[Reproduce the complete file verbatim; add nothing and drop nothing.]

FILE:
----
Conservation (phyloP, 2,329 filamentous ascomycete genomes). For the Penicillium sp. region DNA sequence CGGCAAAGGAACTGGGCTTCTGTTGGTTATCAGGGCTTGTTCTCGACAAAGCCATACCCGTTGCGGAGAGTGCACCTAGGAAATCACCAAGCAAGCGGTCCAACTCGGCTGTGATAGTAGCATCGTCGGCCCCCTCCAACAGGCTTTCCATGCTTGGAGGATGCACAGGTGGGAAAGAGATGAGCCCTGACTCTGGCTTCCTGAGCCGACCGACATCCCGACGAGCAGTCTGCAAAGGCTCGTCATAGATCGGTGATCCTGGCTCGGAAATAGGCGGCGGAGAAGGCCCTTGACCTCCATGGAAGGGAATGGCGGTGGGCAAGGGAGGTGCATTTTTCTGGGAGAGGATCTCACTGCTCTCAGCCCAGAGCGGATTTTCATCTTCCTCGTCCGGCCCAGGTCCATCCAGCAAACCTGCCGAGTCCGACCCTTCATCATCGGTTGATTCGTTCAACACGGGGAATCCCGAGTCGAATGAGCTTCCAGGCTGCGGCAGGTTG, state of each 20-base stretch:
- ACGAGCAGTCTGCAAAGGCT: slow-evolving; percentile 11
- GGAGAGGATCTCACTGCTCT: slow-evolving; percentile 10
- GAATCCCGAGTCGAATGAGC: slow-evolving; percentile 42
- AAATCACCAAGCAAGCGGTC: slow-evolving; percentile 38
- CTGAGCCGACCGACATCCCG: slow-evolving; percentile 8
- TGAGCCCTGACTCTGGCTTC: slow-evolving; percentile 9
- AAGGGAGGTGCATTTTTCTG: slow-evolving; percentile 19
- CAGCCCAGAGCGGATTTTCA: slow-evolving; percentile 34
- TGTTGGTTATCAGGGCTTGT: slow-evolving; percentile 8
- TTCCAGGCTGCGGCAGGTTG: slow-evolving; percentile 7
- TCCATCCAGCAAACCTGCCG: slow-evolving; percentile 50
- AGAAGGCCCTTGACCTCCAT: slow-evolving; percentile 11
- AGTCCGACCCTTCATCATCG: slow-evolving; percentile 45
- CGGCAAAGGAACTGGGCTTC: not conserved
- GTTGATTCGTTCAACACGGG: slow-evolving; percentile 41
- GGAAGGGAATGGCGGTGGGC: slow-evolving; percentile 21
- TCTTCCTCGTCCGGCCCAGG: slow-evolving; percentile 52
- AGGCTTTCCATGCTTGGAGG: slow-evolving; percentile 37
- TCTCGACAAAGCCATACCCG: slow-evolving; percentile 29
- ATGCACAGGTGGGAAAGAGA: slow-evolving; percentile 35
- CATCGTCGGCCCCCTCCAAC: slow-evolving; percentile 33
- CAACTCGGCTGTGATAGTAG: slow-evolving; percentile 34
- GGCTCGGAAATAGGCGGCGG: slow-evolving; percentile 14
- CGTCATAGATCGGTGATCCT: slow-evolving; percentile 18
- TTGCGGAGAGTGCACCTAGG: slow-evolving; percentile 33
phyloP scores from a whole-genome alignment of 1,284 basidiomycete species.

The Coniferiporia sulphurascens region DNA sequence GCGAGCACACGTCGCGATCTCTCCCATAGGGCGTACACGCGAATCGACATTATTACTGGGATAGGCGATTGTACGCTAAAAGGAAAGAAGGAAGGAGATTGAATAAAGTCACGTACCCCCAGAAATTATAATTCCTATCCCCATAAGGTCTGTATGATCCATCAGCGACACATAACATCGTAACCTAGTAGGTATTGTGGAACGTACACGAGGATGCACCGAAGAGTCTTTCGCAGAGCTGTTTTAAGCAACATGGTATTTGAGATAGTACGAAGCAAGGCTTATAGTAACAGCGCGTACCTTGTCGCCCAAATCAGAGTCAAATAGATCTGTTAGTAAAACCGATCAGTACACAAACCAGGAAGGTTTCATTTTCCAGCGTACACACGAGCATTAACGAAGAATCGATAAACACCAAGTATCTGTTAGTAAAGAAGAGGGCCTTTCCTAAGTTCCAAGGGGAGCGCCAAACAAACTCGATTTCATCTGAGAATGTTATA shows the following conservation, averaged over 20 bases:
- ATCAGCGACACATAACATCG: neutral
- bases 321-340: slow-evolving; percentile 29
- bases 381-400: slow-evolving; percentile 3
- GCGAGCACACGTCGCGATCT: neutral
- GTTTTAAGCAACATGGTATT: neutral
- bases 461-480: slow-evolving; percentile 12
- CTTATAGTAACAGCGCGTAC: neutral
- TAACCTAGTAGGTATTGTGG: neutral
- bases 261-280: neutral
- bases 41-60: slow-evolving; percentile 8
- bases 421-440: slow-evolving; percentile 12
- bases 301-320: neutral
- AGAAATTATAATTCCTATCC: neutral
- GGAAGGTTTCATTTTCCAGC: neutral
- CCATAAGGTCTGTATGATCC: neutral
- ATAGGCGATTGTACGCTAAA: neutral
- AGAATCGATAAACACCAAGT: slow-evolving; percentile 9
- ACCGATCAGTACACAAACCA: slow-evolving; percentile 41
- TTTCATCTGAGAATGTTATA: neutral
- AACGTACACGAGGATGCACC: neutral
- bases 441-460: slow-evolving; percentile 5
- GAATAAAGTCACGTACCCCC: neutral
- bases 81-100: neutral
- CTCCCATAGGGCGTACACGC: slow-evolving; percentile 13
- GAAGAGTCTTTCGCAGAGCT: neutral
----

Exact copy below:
Conservation (phyloP, 2,329 filamentous ascomycete genomes). For the Penicillium sp. region DNA sequence CGGCAAAGGAACTGGGCTTCTGTTGGTTATCAGGGCTTGTTCTCGACAAAGCCATACCCGTTGCGGAGAGTGCACCTAGGAAATCACCAAGCAAGCGGTCCAACTCGGCTGTGATAGTAGCATCGTCGGCCCCCTCCAACAGGCTTTCCATGCTTGGAGGATGCACAGGTGGGAAAGAGATGAGCCCTGACTCTGGCTTCCTGAGCCGACCGACATCCCGACGAGCAGTCTGCAAAGGCTCGTCATAGATCGGTGATCCTGGCTCGGAAATAGGCGGCGGAGAAGGCCCTTGACCTCCATGGAAGGGAATGGCGGTGGGCAAGGGAGGTGCATTTTTCTGGGAGAGGATCTCACTGCTCTCAGCCCAGAGCGGATTTTCATCTTCCTCGTCCGGCCCAGGTCCATCCAGCAAACCTGCCGAGTCCGACCCTTCATCATCGGTTGATTCGTTCAACACGGGGAATCCCGAGTCGAATGAGCTTCCAGGCTGCGGCAGGTTG, state of each 20-base stretch:
- ACGAGCAGTCTGCAAAGGCT: slow-evolving; percentile 11
- GGAGAGGATCTCACTGCTCT: slow-evolving; percentile 10
- GAATCCCGAGTCGAATGAGC: slow-evolving; percentile 42
- AAATCACCAAGCAAGCGGTC: slow-evolving; percentile 38
- CTGAGCCGACCGACATCCCG: slow-evolving; percentile 8
- TGAGCCCTGACTCTGGCTTC: slow-evolving; percentile 9
- AAGGGAGGTGCATTTTTCTG: slow-evolving; percentile 19
- CAGCCCAGAGCGGATTTTCA: slow-evolving; percentile 34
- TGTTGGTTATCAGGGCTTGT: slow-evolving; percentile 8
- TTCCAGGCTGCGGCAGGTTG: slow-evolving; percentile 7
- TCCATCCAGCAAACCTGCCG: slow-evolving; percentile 50
- AGAAGGCCCTTGACCTCCAT: slow-evolving; percentile 11
- AGTCCGACCCTTCATCATCG: slow-evolving; percentile 45
- CGGCAAAGGAACTGGGCTTC: not conserved
- GTTGATTCGTTCAACACGGG: slow-evolving; percentile 41
- GGAAGGGAATGGCGGTGGGC: slow-evolving; percentile 21
- TCTTCCTCGTCCGGCCCAGG: slow-evolving; percentile 52
- AGGCTTTCCATGCTTGGAGG: slow-evolving; percentile 37
- TCTCGACAAAGCCATACCCG: slow-evolving; percentile 29
- ATGCACAGGTGGGAAAGAGA: slow-evolving; percentile 35
- CATCGTCGGCCCCCTCCAAC: slow-evolving; percentile 33
- CAACTCGGCTGTGATAGTAG: slow-evolving; percentile 34
- GGCTCGGAAATAGGCGGCGG: slow-evolving; percentile 14
- CGTCATAGATCGGTGATCCT: slow-evolving; percentile 18
- TTGCGGAGAGTGCACCTAGG: slow-evolving; percentile 33
phyloP scores from a whole-genome alignment of 1,284 basidiomycete species.

The Coniferiporia sulphurascens region DNA sequence GCGAGCACACGTCGCGATCTCTCCCATAGGGCGTACACGCGAATCGACATTATTACTGGGATAGGCGATTGTACGCTAAAAGGAAAGAAGGAAGGAGATTGAATAAAGTCACGTACCCCCAGAAATTATAATTCCTATCCCCATAAGGTCTGTATGATCCATCAGCGACACATAACATCGTAACCTAGTAGGTATTGTGGAACGTACACGAGGATGCACCGAAGAGTCTTTCGCAGAGCTGTTTTAAGCAACATGGTATTTGAGATAGTACGAAGCAAGGCTTATAGTAACAGCGCGTACCTTGTCGCCCAAATCAGAGTCAAATAGATCTGTTAGTAAAACCGATCAGTACACAAACCAGGAAGGTTTCATTTTCCAGCGTACACACGAGCATTAACGAAGAATCGATAAACACCAAGTATCTGTTAGTAAAGAAGAGGGCCTTTCCTAAGTTCCAAGGGGAGCGCCAAACAAACTCGATTTCATCTGAGAATGTTATA shows the following conservation, averaged over 20 bases:
- ATCAGCGACACATAACATCG: neutral
- bases 321-340: slow-evolving; percentile 29
- bases 381-400: slow-evolving; percentile 3
- GCGAGCACACGTCGCGATCT: neutral
- GTTTTAAGCAACATGGTATT: neutral
- bases 461-480: slow-evolving; percentile 12
- CTTATAGTAACAGCGCGTAC: neutral
- TAACCTAGTAGGTATTGTGG: neutral
- bases 261-280: neutral
- bases 41-60: slow-evolving; percentile 8
- bases 421-440: slow-evolving; percentile 12
- bases 301-320: neutral
- AGAAATTATAATTCCTATCC: neutral
- GGAAGGTTTCATTTTCCAGC: neutral
- CCATAAGGTCTGTATGATCC: neutral
- ATAGGCGATTGTACGCTAAA: neutral
- AGAATCGATAAACACCAAGT: slow-evolving; percentile 9
- ACCGATCAGTACACAAACCA: slow-evolving; percentile 41
- TTTCATCTGAGAATGTTATA: neutral
- AACGTACACGAGGATGCACC: neutral
- bases 441-460: slow-evolving; percentile 5
- GAATAAAGTCACGTACCCCC: neutral
- bases 81-100: neutral
- CTCCCATAGGGCGTACACGC: slow-evolving; percentile 13
- GAAGAGTCTTTCGCAGAGCT: neutral